S&R Blog

It’s Not Your Father’s Oldsmobile!

In its heyday, GM developed an advertising campaign for their Oldsmobile brand in an attempt to sway younger buyers.  Oldsmobile had been a long standing success for GM among middle-aged and older buyers, but they wanted younger customers. So they came up with a new campaign, “It’s not your father’s Oldsmobile”, which spoke to the innovation, sleek styling and sex-appeal that an Oldsmobile could provide.

At the risk of sounding like my own father, I have concluded that doing business today is a lot like that now-famous Oldsmobile campaign.  Doing business today is not based on the practices I was taught to honor, respect and hold sacred.  In fact, today’s business world is quite like the Wild West—plenty of outlaws, snake-oil peddlers and people looking to be the “biggest gun in town”.

The first difference I find is the ability to take people at their word.  With all the muttered promises, downright lies and “handshake” deals that frankly are not worth a damn, you simply can’t do that anymore.  Could it be a generational gap? New generational values? Or am I becoming an old fart?  It almost doesn’t matter, because when you are unable to trust people to do what they say, something is wrong.  Taking people at their word should mean that there is an understanding between two people that certain expectations will be met.

The second difference is a growing inability to conduct business on a face-to-face basis.  As I compose this blog on my computer, check my smart phone for text, e-mail messages, check my voice-mail and find comfort and safety behind my computer screen, I understand where some of the problem resides.  The ability to engage people in a “live conversation”, either face-to-face, via the phone or via virtual meeting technology is increasingly more difficult.  But I simply can’t think of many successful personal or business relationships I have had where I wasn’t able to interact with people “live”.  Really, how can you build trust and understanding when you have to submit proposals and information via a “blinded web portal”?

The final difference is the “it ain’t grown here” mentality.  My business, in great part, depends on selling ideas, creativity and high-quality implementation of those ideas.  Yet it often feels like that is not what our clients really want.  The typical interaction with our clients is often very one-sided: the client says, “We want an electronic sales program that looks like this and says this, and we need a price for that by tomorrow afternoon.”  Now, some of you reading this might ask, “What’s wrong with that?”

What’s wrong is that it may not be true that an electronic sales program is the correct solution to the problem they are trying to solve.  What has been lost is the long-term strategy (translation: today’s stock share-price) that’s critical to the process and driven by the following key questions: What do your client’s customers really want?  How should you create messages and images that ensure your customers understand and accept your brand?  What media will best reach the demographics of your target audience?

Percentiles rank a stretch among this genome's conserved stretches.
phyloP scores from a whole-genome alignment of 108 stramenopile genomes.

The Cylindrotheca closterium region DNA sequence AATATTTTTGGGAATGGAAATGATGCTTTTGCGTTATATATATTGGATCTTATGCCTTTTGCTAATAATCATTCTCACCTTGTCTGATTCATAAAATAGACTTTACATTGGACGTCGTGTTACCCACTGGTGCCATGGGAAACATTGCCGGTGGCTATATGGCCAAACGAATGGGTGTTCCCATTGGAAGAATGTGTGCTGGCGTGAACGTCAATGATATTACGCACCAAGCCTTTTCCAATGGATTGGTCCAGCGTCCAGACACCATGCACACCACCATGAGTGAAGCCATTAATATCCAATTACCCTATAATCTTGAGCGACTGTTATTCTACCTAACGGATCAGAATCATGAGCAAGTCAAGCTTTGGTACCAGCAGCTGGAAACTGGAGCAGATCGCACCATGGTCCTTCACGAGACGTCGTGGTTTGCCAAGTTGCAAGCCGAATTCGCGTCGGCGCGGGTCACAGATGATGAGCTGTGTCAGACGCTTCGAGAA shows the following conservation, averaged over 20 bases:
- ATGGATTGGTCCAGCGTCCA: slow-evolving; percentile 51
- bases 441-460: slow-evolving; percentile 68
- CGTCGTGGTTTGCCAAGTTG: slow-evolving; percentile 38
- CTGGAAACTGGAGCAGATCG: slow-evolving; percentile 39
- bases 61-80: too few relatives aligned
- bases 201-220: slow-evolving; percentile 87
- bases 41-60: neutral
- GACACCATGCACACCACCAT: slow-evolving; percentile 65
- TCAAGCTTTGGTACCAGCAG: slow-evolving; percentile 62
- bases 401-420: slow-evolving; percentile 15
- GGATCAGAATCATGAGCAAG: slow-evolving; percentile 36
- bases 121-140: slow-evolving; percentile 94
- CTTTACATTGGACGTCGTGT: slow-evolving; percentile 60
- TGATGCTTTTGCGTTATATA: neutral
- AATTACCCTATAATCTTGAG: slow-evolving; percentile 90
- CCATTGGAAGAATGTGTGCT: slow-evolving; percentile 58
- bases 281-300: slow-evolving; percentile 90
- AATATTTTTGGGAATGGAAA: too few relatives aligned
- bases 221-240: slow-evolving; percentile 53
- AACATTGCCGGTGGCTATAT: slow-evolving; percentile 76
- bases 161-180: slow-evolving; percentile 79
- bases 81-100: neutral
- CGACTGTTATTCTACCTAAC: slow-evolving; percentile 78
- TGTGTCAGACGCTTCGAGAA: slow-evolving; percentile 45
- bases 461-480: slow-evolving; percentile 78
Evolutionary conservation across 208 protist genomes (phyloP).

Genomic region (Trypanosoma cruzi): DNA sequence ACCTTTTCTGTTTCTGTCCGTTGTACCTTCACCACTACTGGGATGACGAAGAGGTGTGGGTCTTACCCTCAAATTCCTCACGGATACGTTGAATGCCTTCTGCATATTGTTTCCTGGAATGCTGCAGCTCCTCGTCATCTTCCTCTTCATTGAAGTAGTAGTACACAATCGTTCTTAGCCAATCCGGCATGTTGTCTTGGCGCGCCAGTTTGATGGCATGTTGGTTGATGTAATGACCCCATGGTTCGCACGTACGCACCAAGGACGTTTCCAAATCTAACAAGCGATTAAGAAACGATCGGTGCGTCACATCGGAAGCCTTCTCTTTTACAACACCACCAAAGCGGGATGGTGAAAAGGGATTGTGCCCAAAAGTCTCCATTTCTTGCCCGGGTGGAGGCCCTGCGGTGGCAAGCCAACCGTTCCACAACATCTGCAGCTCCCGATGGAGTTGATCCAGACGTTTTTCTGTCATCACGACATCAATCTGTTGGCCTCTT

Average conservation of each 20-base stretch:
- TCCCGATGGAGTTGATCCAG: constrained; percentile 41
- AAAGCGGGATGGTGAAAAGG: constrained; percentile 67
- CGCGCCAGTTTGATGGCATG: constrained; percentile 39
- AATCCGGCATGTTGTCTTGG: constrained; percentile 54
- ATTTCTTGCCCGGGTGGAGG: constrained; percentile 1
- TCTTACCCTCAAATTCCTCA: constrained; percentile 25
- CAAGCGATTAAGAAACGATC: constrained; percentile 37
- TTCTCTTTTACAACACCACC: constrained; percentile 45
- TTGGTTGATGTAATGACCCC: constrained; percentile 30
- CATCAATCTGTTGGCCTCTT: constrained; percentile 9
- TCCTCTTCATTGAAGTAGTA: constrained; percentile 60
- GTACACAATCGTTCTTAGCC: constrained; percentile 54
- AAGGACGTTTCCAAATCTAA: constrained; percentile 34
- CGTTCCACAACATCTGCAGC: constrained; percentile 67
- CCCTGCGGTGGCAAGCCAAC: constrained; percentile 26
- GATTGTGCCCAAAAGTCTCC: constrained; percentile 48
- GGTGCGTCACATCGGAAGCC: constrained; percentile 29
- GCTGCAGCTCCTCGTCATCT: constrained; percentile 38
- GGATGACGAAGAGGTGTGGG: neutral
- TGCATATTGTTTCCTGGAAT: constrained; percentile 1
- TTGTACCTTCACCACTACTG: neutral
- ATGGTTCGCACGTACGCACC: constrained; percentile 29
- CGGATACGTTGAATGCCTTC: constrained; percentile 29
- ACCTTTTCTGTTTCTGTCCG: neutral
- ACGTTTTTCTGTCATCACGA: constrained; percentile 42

If the above are, in fact, the hallmarks of business practices in the future, so be it.  I personally don’t agree with doing business in these ways—but then everyone has their own opinion (and orifice).  It’s just that when you can’t trust people, interact with them on a face-to-face basis and expect them to have an open mind on how they manage their business, it, doesn’t bode well for the future.

So, with that in mind and that said, I think I will change my Depends, wipe the drool from my chin, sit on the front porch of the assisted-living center and try to find some Oldsmobile ads in the magazine I am reading.

David H. Recht

CEO North State Resources
Holding company for S+R Medical Communications


Novartis+IBM+Vodafone=brilliant ‘SMS for Life’ program
December 16, 2009, 4:32 pm
Filed under: mobile, Uncategorized | Tags: , , , , , ,

A unique partnership between Vodafone, IBM, and Novartis has successfully launched a mobile health initiative that truly makes a difference in the treatment of malaria in remote areas of Tanzania. The SMS for Life program uses a combination of mobile phones, SMS (Short Messaging Service) technologies and intuitive web sites to track and manage the supply of Artemisinin-based Combination Therapy (ACT) drugs and Quinine injectables, both of which are key to reducing the number of deaths from malaria.

During the first few weeks of the pilot, the number of health facilities with stock-outs in one district alone, was reduced by over 75 percent. The early success of the SMS for Life pilot project has the Tanzanian authorities interested in implementing the solution across the rest of the country. Tanzania has around 5,000 clinics, hospitals and dispensaries, but at any one time, as many as half could potentially be out of stock of anti-malarial drugs.

Kudos to all those involved for making this happen. We can only hope that other drug companies continue to think of new and innovative ways  technology can improve patient outcomes.

Full press release below via IBM.

LONDON – 14 Dec 2009: A new solution developed by IBM (NYSE: IBM), Novartis and Vodafone with the Roll Back Malaria Partnership, is helping to save lives using everyday technology to improve the availability of anti-malarial drugs in remote areas of Tanzania

Called “SMS for Life,” the initiative uses a combination of mobile phones, SMS (Short Messaging Service) technologies and intuitive web sites to track and manage the supply of Artemisinin-based Combination Therapy (ACT) drugs and Quinine injectables, both of which are key to reducing the number of deaths from malaria.